Haggard started recording music in 1962 and had his first of 38 number one hits in 1966. Haggard and his band The Strangers, along with Buck Owens are credited with popularizing “the Bakersfield sound” in Nashville. Today I Started Loving You Again was not a number one hit, but still a great song with lyrics: “I got over you just long enough to let my heartache end. And then today, I started loving you again.” The song was on Haggard's 1968 album, The Legend of Bonnie and Clyde.
Dolly sings Jolene in the 70s
More recent Dolly singing Jolene with Miley Cyrus
Dolly Parton was born in Tennessee in 1946, and grew up, in her words, “dirt poor”. She has been married to her husband, Carl since 1966. She joined The Porter Wagoner Show in 1967, and continued appearances and recording with Wagoner until 1976.
Jolene was written and recorded by Parton, and released as a single in 1973, before the release of the album Jolene in 1974. The song is about a homemaker who pleads with a beautiful, sexy siren “I’m begging of you please don’t take my man”. Parton has said the inspiration for the song was a pretty, red-headed bank teller who flirted with her husband. The name “Jolene” was from a young red-headed autograph seeker.
Parton has 25 number one singles, and 40 top ten country albums. Jolene ranked 217 in Rolling Stone’s 500 greatest songs of all time. It has been recorded countless times by artists from diverse musical stylings.
Kenny Rogers, Ruby, Don't Take Your Love to Town
The First Edition formed in 1967. Ruby, released in 1969, on the album Ruby, Don't Take Your Love to Town, was a hit around the globe. The band changed their name to Kenny Rogers and the First Edition. The First Editions had their own TV variety show from 1971 to 1975. Also in 1975, Kenny Rogers signed as a solo artist with United Artists. Rogers went on to have a hugely successful solo career.
The song is about an injured and paralyzed veteran, pleading with his woman not to step out on him, “Ruby, don’t take your love to town”. It was considered bold and risky to release such a song during the Viet Nam conflict.
Tammy Wynette, DIVORCE
Tammy Wynette was born Virginia Wynette Pugh in 1942. Her father, a musician and farmer, died when she was 9 months old. Her mother moved to Memphis to work at a WWII defense plant. “Wynette” was raised by her maternal grandparents in Mississippi, near the Alabama border. She was a basketball star in high school. She was married to a construction worker who had difficulty keeping work. She left him when she was pregnant with her 3rd child. She obtained a cosmetology license, which she maintained the rest of her life.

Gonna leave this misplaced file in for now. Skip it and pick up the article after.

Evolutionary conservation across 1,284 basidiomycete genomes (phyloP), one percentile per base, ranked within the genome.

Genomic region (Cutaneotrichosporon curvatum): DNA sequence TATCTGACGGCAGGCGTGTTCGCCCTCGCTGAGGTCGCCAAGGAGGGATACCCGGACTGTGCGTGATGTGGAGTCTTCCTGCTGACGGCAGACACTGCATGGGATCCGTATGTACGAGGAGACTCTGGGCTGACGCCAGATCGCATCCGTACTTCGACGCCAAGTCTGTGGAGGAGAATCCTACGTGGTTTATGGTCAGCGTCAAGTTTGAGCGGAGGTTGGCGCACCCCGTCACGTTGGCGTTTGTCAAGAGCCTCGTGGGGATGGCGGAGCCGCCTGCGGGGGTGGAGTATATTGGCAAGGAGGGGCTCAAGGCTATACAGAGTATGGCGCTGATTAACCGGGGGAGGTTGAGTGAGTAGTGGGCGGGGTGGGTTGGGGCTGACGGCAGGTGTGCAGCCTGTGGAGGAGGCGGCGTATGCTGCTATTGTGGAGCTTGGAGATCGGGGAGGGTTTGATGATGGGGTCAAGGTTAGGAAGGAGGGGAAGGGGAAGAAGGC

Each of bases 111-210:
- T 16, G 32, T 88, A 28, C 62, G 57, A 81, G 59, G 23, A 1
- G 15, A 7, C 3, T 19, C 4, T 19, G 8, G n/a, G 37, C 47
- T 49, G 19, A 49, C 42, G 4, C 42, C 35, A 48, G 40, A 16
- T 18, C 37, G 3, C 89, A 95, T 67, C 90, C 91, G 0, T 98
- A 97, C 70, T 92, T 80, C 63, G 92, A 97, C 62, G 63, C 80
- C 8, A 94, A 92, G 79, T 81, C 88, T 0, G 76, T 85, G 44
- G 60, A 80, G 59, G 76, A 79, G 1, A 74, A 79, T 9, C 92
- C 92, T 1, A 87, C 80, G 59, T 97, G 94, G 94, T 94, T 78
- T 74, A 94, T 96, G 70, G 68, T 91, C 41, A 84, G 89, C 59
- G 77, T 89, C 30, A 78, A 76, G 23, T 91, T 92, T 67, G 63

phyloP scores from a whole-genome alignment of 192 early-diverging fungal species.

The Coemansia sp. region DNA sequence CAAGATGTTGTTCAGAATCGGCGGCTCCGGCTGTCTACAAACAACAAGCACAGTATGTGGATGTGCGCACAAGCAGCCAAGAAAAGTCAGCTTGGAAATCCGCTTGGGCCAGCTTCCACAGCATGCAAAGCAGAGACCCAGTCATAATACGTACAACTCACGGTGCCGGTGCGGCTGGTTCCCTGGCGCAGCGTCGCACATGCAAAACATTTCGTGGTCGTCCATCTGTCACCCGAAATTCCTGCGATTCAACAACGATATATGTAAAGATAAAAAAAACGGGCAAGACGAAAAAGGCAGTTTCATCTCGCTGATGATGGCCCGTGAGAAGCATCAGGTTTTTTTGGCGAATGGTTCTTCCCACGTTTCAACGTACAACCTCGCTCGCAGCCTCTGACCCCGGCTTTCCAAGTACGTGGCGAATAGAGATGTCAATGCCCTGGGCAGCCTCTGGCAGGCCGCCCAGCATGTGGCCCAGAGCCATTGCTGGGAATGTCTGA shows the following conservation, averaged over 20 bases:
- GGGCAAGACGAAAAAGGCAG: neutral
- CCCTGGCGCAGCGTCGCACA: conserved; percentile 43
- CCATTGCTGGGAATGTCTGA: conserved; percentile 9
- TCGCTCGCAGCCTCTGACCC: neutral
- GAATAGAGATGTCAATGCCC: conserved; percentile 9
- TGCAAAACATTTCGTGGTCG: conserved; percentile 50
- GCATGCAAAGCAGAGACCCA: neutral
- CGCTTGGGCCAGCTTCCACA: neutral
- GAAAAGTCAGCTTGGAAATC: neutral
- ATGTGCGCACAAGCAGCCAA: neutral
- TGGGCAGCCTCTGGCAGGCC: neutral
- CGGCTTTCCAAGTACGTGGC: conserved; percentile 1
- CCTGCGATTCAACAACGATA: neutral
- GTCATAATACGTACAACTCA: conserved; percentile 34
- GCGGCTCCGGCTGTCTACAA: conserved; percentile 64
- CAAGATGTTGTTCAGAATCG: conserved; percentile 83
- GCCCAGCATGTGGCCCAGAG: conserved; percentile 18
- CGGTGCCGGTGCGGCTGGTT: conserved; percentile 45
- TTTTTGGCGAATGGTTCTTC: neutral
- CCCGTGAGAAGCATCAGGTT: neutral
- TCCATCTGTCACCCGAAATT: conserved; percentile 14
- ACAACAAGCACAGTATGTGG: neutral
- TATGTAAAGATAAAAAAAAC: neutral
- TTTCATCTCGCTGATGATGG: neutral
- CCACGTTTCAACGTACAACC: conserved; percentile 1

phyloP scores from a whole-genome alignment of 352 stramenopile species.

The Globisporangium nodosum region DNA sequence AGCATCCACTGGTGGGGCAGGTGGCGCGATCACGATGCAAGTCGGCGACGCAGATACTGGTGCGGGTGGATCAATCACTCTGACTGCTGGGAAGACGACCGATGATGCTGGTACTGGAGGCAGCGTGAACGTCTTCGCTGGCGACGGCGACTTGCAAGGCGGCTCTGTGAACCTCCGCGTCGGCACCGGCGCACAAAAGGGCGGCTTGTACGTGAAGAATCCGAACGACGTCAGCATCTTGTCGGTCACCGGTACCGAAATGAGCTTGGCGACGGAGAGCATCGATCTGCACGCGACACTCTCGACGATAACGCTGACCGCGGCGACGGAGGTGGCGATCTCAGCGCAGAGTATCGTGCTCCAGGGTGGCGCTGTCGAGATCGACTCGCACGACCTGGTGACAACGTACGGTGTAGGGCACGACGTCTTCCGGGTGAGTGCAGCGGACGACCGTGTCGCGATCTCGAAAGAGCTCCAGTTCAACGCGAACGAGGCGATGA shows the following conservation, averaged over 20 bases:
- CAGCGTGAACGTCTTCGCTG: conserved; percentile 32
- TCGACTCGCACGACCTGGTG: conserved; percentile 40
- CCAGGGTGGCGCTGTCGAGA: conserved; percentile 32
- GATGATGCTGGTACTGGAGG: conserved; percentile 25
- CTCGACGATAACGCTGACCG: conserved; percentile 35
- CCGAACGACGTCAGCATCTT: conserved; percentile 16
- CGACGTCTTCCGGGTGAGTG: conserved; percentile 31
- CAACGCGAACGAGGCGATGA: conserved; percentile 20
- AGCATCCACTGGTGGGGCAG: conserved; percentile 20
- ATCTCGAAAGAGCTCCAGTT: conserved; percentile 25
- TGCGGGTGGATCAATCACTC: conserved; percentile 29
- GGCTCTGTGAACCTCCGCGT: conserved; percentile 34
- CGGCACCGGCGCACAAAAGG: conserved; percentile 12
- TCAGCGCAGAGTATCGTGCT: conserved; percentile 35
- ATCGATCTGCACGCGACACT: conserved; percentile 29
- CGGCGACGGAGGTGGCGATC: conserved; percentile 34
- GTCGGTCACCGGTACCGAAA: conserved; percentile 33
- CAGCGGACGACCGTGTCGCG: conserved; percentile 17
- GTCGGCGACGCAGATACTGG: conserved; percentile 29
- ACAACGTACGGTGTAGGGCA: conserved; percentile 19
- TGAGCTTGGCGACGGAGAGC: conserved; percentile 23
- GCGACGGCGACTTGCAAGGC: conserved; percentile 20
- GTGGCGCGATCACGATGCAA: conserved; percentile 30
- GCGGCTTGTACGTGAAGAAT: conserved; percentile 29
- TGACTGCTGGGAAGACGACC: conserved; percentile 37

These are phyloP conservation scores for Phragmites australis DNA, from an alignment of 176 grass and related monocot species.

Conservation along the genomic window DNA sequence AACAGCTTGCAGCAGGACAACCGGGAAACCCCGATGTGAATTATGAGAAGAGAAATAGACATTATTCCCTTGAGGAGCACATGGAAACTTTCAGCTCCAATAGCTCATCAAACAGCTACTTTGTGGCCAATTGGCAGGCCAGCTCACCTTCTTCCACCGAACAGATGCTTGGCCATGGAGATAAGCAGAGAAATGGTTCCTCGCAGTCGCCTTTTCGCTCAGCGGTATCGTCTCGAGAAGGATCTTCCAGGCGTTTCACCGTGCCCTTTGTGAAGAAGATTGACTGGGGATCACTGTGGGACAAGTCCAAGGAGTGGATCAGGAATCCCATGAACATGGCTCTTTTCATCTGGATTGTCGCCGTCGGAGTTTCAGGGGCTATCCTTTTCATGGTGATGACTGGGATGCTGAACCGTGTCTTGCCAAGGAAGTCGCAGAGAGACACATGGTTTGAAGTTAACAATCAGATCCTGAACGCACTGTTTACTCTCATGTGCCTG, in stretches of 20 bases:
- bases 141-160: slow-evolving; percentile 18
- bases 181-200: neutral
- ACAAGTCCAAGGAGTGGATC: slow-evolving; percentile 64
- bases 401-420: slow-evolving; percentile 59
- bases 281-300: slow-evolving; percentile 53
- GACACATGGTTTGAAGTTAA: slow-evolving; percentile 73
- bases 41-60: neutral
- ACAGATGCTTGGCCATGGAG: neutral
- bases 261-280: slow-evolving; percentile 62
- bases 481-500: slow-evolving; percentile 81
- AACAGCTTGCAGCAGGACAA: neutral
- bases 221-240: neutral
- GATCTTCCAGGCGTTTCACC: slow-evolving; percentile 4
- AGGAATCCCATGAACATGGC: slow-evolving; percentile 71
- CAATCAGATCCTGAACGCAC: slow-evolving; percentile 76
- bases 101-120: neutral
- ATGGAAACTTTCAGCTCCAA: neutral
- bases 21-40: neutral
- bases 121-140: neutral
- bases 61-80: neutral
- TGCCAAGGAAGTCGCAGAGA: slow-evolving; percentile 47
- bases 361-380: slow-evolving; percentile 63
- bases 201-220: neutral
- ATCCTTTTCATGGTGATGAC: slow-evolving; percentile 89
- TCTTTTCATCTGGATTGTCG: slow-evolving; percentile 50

Wynette, who sang and played some of her father’s instruments, did guest spots on Porter Wagoner before being signed by Epic Records in 1966. She received her first Grammy in 1967. She had five number one hits in 1968-1969, including D-I-V-O-R-C-E in 1968 on the album of the same title. The song was written by Curly Putman and Bobby Braddock. Braddock is a long time friend of our very own Tom Cornett and TamCor.
In all, Wynette had 17 number one singles, and was named Country Music Associations’ Female Vocalist of the Year three times.
Tammy Wynette was married to George Jones from 1969-1975. They had a volatile relationship, attributed to Jones’ alcohol and drug abuse. They had a daughter together and continued recording together until 1980, and sporadically after that. Wynette died in 1998, after years of medical problems.
Charley Pride, Crystal Chandeliers
Charley Pride was born in 1938 in Mississippi, one of 11 children to sharecropper parents. Although he began playing guitar in his teens, he also had a love for baseball. He began playing minor league baseball for the Negro League in 1952. After a 2 year military stint, he had difficulty pursuing a continued career in baseball.
He started pursuing music in earnest, and was signed by RCA in 1966. He released moderately successful singles over the next year, before his 3rd single, Just Between You and Me, which won a Grammy. Crystal Chandiliers was on his 1967 album, The Country Way.
He is the only African American inducted into the Grand Ole Opry. He was named Country Music Association Entertainer of the Year 1971, and CMA Male Vocalist of the Year 1971 &1972. He was inducted into the Country Music Hall of Fame in 2000. Charley has had 36 number one hits.
© 2010 rmcrayne